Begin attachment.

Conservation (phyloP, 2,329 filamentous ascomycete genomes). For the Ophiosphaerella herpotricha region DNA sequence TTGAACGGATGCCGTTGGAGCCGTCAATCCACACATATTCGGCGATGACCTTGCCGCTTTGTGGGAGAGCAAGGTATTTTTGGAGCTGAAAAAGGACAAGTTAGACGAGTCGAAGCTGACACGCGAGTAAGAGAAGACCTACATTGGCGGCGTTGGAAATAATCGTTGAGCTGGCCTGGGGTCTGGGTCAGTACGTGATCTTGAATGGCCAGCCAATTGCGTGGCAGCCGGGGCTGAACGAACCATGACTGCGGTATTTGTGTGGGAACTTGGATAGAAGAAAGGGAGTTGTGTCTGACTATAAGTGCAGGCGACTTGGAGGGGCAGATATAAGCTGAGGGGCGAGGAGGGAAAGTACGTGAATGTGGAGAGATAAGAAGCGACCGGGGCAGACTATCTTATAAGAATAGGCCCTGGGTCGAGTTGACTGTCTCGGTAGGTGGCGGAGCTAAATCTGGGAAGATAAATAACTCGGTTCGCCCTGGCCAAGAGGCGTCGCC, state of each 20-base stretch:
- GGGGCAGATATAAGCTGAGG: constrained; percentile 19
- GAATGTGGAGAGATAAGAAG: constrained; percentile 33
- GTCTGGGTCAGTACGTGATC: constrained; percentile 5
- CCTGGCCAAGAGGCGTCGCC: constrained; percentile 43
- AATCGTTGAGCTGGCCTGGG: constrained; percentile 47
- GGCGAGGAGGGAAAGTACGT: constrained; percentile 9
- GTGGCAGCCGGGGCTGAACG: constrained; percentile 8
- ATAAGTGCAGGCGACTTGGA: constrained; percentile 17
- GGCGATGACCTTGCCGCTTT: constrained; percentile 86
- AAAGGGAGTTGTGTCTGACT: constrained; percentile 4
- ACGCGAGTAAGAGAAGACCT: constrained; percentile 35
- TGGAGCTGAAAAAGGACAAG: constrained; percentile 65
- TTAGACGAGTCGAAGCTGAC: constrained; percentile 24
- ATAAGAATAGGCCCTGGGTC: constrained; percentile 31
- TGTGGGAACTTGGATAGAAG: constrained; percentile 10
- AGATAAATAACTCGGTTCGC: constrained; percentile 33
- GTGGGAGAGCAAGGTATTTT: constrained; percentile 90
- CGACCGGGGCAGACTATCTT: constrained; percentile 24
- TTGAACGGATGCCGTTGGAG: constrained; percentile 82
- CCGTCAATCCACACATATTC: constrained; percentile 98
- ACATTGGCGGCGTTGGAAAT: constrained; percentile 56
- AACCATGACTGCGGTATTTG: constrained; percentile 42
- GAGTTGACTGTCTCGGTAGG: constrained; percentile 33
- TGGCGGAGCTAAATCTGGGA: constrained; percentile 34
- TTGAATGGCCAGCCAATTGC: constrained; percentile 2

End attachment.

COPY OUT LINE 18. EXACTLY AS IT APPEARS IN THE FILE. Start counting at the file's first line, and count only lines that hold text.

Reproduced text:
- GTGGGAGAGCAAGGTATTTT: constrained; percentile 90